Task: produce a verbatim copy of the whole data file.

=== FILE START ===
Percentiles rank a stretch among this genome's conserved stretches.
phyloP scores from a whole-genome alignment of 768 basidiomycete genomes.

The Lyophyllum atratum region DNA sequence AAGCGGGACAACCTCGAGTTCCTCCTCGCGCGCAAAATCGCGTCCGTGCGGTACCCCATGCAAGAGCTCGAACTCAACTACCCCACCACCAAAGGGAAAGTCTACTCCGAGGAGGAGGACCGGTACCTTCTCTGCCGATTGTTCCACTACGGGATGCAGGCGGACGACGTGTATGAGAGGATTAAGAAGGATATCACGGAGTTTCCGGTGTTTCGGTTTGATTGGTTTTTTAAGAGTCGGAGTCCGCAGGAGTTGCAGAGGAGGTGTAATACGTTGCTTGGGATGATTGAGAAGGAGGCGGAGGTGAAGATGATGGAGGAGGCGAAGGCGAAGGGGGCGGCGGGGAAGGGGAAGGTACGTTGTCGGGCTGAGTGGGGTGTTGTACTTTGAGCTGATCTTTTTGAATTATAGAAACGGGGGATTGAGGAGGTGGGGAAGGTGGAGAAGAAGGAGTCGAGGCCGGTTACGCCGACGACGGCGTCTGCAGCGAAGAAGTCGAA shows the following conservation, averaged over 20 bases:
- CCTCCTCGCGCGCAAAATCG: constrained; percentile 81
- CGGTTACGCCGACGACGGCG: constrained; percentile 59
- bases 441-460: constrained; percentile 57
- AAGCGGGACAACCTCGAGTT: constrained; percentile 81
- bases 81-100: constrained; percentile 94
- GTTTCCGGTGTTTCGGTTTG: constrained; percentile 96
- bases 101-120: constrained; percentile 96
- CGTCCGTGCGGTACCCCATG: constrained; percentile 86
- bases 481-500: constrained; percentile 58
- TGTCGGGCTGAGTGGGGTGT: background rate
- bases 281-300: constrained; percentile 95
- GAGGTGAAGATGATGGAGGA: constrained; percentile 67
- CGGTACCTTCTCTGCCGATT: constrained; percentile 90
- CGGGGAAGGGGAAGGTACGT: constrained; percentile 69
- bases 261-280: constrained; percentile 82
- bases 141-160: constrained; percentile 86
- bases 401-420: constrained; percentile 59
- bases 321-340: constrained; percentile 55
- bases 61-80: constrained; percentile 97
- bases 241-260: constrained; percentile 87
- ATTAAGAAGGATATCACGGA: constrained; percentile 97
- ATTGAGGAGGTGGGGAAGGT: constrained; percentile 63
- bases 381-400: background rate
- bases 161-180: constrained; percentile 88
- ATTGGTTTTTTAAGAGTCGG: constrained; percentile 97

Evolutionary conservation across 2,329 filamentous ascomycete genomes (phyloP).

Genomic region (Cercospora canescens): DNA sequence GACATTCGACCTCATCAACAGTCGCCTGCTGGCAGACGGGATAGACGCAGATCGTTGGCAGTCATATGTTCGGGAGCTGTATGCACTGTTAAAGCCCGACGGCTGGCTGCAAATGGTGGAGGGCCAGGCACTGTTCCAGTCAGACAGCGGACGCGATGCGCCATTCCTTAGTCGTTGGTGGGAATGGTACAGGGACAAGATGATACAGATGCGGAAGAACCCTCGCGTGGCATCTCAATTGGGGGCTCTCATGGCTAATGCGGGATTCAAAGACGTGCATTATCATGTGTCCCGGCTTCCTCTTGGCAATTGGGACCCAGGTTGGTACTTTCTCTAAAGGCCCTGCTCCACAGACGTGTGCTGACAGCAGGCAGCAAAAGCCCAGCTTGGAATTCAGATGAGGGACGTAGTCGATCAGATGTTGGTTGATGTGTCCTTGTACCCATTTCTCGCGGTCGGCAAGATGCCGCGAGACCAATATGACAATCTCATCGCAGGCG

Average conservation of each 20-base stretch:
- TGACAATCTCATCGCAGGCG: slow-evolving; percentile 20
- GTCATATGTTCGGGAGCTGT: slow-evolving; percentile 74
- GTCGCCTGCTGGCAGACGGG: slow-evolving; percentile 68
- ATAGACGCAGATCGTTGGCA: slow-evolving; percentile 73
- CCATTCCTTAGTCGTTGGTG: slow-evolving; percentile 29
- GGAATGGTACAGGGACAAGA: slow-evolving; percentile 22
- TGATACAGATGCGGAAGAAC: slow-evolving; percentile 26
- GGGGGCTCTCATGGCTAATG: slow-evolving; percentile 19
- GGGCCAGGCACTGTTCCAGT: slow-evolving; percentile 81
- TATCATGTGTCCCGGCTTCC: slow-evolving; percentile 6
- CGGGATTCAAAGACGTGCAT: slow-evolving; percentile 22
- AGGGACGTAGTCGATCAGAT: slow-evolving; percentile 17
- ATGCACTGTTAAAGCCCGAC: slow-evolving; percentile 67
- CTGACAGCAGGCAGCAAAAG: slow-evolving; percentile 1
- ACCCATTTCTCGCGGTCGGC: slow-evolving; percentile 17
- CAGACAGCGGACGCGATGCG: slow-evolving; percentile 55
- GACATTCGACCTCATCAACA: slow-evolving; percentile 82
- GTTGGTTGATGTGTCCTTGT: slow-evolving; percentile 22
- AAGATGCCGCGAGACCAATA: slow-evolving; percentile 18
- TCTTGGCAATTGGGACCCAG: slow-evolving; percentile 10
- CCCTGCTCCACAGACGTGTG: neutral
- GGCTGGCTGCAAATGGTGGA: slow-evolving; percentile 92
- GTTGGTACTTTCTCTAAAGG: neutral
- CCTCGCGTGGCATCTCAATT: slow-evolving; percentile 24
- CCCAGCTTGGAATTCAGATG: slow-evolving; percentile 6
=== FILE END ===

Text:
Percentiles rank a stretch among this genome's conserved stretches.
phyloP scores from a whole-genome alignment of 768 basidiomycete genomes.

The Lyophyllum atratum region DNA sequence AAGCGGGACAACCTCGAGTTCCTCCTCGCGCGCAAAATCGCGTCCGTGCGGTACCCCATGCAAGAGCTCGAACTCAACTACCCCACCACCAAAGGGAAAGTCTACTCCGAGGAGGAGGACCGGTACCTTCTCTGCCGATTGTTCCACTACGGGATGCAGGCGGACGACGTGTATGAGAGGATTAAGAAGGATATCACGGAGTTTCCGGTGTTTCGGTTTGATTGGTTTTTTAAGAGTCGGAGTCCGCAGGAGTTGCAGAGGAGGTGTAATACGTTGCTTGGGATGATTGAGAAGGAGGCGGAGGTGAAGATGATGGAGGAGGCGAAGGCGAAGGGGGCGGCGGGGAAGGGGAAGGTACGTTGTCGGGCTGAGTGGGGTGTTGTACTTTGAGCTGATCTTTTTGAATTATAGAAACGGGGGATTGAGGAGGTGGGGAAGGTGGAGAAGAAGGAGTCGAGGCCGGTTACGCCGACGACGGCGTCTGCAGCGAAGAAGTCGAA shows the following conservation, averaged over 20 bases:
- CCTCCTCGCGCGCAAAATCG: constrained; percentile 81
- CGGTTACGCCGACGACGGCG: constrained; percentile 59
- bases 441-460: constrained; percentile 57
- AAGCGGGACAACCTCGAGTT: constrained; percentile 81
- bases 81-100: constrained; percentile 94
- GTTTCCGGTGTTTCGGTTTG: constrained; percentile 96
- bases 101-120: constrained; percentile 96
- CGTCCGTGCGGTACCCCATG: constrained; percentile 86
- bases 481-500: constrained; percentile 58
- TGTCGGGCTGAGTGGGGTGT: background rate
- bases 281-300: constrained; percentile 95
- GAGGTGAAGATGATGGAGGA: constrained; percentile 67
- CGGTACCTTCTCTGCCGATT: constrained; percentile 90
- CGGGGAAGGGGAAGGTACGT: constrained; percentile 69
- bases 261-280: constrained; percentile 82
- bases 141-160: constrained; percentile 86
- bases 401-420: constrained; percentile 59
- bases 321-340: constrained; percentile 55
- bases 61-80: constrained; percentile 97
- bases 241-260: constrained; percentile 87
- ATTAAGAAGGATATCACGGA: constrained; percentile 97
- ATTGAGGAGGTGGGGAAGGT: constrained; percentile 63
- bases 381-400: background rate
- bases 161-180: constrained; percentile 88
- ATTGGTTTTTTAAGAGTCGG: constrained; percentile 97

Evolutionary conservation across 2,329 filamentous ascomycete genomes (phyloP).

Genomic region (Cercospora canescens): DNA sequence GACATTCGACCTCATCAACAGTCGCCTGCTGGCAGACGGGATAGACGCAGATCGTTGGCAGTCATATGTTCGGGAGCTGTATGCACTGTTAAAGCCCGACGGCTGGCTGCAAATGGTGGAGGGCCAGGCACTGTTCCAGTCAGACAGCGGACGCGATGCGCCATTCCTTAGTCGTTGGTGGGAATGGTACAGGGACAAGATGATACAGATGCGGAAGAACCCTCGCGTGGCATCTCAATTGGGGGCTCTCATGGCTAATGCGGGATTCAAAGACGTGCATTATCATGTGTCCCGGCTTCCTCTTGGCAATTGGGACCCAGGTTGGTACTTTCTCTAAAGGCCCTGCTCCACAGACGTGTGCTGACAGCAGGCAGCAAAAGCCCAGCTTGGAATTCAGATGAGGGACGTAGTCGATCAGATGTTGGTTGATGTGTCCTTGTACCCATTTCTCGCGGTCGGCAAGATGCCGCGAGACCAATATGACAATCTCATCGCAGGCG

Average conservation of each 20-base stretch:
- TGACAATCTCATCGCAGGCG: slow-evolving; percentile 20
- GTCATATGTTCGGGAGCTGT: slow-evolving; percentile 74
- GTCGCCTGCTGGCAGACGGG: slow-evolving; percentile 68
- ATAGACGCAGATCGTTGGCA: slow-evolving; percentile 73
- CCATTCCTTAGTCGTTGGTG: slow-evolving; percentile 29
- GGAATGGTACAGGGACAAGA: slow-evolving; percentile 22
- TGATACAGATGCGGAAGAAC: slow-evolving; percentile 26
- GGGGGCTCTCATGGCTAATG: slow-evolving; percentile 19
- GGGCCAGGCACTGTTCCAGT: slow-evolving; percentile 81
- TATCATGTGTCCCGGCTTCC: slow-evolving; percentile 6
- CGGGATTCAAAGACGTGCAT: slow-evolving; percentile 22
- AGGGACGTAGTCGATCAGAT: slow-evolving; percentile 17
- ATGCACTGTTAAAGCCCGAC: slow-evolving; percentile 67
- CTGACAGCAGGCAGCAAAAG: slow-evolving; percentile 1
- ACCCATTTCTCGCGGTCGGC: slow-evolving; percentile 17
- CAGACAGCGGACGCGATGCG: slow-evolving; percentile 55
- GACATTCGACCTCATCAACA: slow-evolving; percentile 82
- GTTGGTTGATGTGTCCTTGT: slow-evolving; percentile 22
- AAGATGCCGCGAGACCAATA: slow-evolving; percentile 18
- TCTTGGCAATTGGGACCCAG: slow-evolving; percentile 10
- CCCTGCTCCACAGACGTGTG: neutral
- GGCTGGCTGCAAATGGTGGA: slow-evolving; percentile 92
- GTTGGTACTTTCTCTAAAGG: neutral
- CCTCGCGTGGCATCTCAATT: slow-evolving; percentile 24
- CCCAGCTTGGAATTCAGATG: slow-evolving; percentile 6